Response from religious groups

Headshot of Pope Paul VI
Pope Paul VI praised the film and suggested it would bring more people to Christianity.

Jewison was able to show the film to Pope Paul VI. Ted Neeley later remembered that the pope "openly loved what he saw. He said, 'Mr. Jewison, not only do I appreciate your beautiful rock opera film, I believe it will bring more people around the world to Christianity, than anything ever has before.'"[25][2] For the Pope, Mary Magdalene's song "I Don't Know How to Love Him" "had an inspired beauty".[26] Nevertheless, the film as well as the musical were criticized by some religious groups.[6] As a New York Times article reported, "When the stage production opened in October 1971, it was criticized not only by some Jews as anti-Semitic, but also by some Catholics and Protestants as blasphemous in its portrayal of Jesus as a young man who might even be interested in sex".[27] A few days before the film version's release, the National Jewish Community Relations Advisory Council described it as an "insidious work" that was "worse than the stage play" in dramatizing "the old falsehood of the Jews' collective responsibility for the death of Jesus", and said it would revive "religious sources of anti-Semitism".[28] Jewison argued in response that the film "never was meant to be, or claimed to be an authentic or deep theological work".[29]

Tim Rice said Jesus was seen through Judas' eyes as a mere human being. Some Christians found this remark, as well as the fact that the musical did not show the resurrection, to be blasphemous. While the actual resurrection was not shown, the closing scene of the movie subtly alludes to the resurrection (though, according to Jewison's commentary on the DVD release, the scene was not planned this way).[30] Biblical purists pointed out a small number of deviations from biblical text as additional concerns; for example, Pilate himself having the dream instead of his wife, and Catholics argue the line "for all you care, this bread could be my body" is too Protestant in theology, although Jesus does say in the next lines, "This is my blood you drink. This is my body you eat."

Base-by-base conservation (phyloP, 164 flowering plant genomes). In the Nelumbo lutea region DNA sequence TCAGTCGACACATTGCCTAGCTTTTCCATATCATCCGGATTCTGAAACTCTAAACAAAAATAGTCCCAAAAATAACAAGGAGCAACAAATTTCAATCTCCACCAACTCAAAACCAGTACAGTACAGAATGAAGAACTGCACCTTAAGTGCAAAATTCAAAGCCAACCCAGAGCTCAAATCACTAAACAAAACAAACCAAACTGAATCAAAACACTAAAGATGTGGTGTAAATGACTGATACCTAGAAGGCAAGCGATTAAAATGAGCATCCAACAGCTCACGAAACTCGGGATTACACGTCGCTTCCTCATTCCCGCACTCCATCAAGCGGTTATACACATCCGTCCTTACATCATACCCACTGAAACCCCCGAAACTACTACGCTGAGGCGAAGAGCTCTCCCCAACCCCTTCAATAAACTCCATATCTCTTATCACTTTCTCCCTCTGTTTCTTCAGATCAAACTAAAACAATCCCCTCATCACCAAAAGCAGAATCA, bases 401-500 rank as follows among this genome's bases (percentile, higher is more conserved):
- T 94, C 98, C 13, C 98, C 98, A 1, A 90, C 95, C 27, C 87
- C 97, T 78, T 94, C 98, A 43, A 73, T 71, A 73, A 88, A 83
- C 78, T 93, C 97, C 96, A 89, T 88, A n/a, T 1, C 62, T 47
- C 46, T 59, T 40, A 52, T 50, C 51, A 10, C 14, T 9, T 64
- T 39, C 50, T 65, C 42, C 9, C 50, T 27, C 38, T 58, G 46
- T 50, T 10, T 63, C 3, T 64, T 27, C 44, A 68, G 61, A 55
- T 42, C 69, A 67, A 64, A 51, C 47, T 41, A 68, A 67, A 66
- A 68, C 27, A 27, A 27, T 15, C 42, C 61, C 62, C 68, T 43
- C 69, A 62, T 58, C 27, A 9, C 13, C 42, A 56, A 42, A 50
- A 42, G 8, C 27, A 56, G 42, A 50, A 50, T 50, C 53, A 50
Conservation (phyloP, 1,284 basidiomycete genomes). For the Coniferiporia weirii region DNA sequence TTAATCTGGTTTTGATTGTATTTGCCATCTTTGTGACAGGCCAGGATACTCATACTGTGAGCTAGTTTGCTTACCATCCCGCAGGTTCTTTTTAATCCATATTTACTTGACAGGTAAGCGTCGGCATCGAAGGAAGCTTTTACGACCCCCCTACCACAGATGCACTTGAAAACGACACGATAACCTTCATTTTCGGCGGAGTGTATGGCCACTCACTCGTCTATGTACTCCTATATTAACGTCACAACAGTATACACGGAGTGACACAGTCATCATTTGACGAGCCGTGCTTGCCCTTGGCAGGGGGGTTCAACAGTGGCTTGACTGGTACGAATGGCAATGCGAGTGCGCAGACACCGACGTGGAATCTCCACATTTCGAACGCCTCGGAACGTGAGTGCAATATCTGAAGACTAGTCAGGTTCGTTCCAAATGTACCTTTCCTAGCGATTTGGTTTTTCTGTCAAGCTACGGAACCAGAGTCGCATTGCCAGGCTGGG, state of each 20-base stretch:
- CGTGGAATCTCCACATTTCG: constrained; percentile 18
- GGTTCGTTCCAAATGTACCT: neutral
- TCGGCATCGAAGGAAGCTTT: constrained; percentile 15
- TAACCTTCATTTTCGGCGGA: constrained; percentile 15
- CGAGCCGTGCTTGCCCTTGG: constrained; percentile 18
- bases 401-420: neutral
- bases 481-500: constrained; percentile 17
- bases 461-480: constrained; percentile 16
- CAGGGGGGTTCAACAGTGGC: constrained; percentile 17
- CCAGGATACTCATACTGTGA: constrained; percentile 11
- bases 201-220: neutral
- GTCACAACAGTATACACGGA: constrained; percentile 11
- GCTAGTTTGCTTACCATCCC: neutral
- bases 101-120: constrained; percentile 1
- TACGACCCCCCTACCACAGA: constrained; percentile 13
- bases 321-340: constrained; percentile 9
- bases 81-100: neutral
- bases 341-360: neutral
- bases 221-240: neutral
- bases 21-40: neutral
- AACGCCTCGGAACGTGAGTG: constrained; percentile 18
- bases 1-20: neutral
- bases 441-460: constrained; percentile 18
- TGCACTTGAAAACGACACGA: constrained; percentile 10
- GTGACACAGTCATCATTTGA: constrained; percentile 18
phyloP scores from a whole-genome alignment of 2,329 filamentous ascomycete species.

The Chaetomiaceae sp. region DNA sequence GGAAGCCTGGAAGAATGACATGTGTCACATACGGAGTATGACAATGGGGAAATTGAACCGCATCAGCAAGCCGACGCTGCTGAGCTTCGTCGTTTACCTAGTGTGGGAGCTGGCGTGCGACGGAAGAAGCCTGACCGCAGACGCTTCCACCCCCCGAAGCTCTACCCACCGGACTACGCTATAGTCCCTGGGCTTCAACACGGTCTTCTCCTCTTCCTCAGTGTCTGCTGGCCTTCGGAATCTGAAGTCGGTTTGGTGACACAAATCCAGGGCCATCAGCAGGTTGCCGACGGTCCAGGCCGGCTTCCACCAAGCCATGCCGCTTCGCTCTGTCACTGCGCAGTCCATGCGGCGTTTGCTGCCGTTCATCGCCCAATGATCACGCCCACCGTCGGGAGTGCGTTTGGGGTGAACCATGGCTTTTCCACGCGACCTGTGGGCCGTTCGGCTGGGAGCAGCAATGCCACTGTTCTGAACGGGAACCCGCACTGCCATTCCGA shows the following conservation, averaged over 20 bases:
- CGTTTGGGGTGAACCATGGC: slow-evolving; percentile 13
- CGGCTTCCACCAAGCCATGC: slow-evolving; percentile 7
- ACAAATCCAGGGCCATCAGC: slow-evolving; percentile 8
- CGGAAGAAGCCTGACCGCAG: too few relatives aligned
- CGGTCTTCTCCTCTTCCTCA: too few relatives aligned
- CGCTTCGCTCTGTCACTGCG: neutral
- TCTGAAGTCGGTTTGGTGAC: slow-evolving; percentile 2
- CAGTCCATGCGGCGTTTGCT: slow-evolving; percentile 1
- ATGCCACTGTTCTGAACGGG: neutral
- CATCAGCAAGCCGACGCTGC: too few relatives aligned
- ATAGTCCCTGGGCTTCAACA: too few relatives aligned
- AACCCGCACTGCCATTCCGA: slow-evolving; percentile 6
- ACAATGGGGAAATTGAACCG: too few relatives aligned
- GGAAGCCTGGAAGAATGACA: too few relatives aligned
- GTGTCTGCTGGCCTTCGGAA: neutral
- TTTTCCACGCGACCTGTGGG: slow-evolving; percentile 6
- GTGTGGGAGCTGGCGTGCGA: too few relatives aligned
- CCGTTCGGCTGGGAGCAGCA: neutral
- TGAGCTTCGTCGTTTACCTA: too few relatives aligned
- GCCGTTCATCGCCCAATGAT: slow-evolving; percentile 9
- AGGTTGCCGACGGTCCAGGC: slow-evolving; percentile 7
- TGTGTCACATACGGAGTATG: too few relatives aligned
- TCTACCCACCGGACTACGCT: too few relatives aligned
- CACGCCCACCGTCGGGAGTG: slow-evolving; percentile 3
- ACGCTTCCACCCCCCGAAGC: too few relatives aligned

Award Category Nominees Result Ref.
Academy Awards Best Scoring: Original Song Score and Adaptation or Scoring: Adaptation André Previn, Herbert W. Spencer, and Andrew Lloyd Webber Nominated [31]
British Academy Film Awards Best Cinematography Douglas Slocombe Nominated [32]
Best Costume Design Yvonne Blake Nominated
Best Soundtrack Les Wiggins, Gordon McCallum, and Keith Grant Won
United Nations Award Norman Jewison Nominated
British Society of Cinematographers Awards Best Cinematography in a Theatrical Feature Film Douglas Slocombe Won [33]
David di Donatello Awards Best Foreign Film Norman Jewison Won [34]
Golden Globe Awards Best Motion Picture – Musical or Comedy Nominated [35]
Best Actor in a Motion Picture – Musical or Comedy Carl Anderson Nominated
Ted Neeley Nominated
Best Actress in a Motion Picture – Musical or Comedy Yvonne Elliman Nominated
Most Promising Newcomer – Male Carl Anderson Nominated
Ted Neeley Nominated
NAACP Image Awards Outstanding Actor in a Motion Picture Carl Anderson Nominated
Outstanding Actress in a Motion Picture Yvonne Elliman Nominated
Valladolid International Film Festival Golden Spike Norman Jewison Nominated

In the 1980 book The Golden Turkey Awards by Michael Medved and Harry Medved, Neeley was given "an award" for "The Worst Performance by an Actor as Jesus Christ".[36] Neeley went on to recreate the role of Jesus in numerous national stage tours of the rock musical.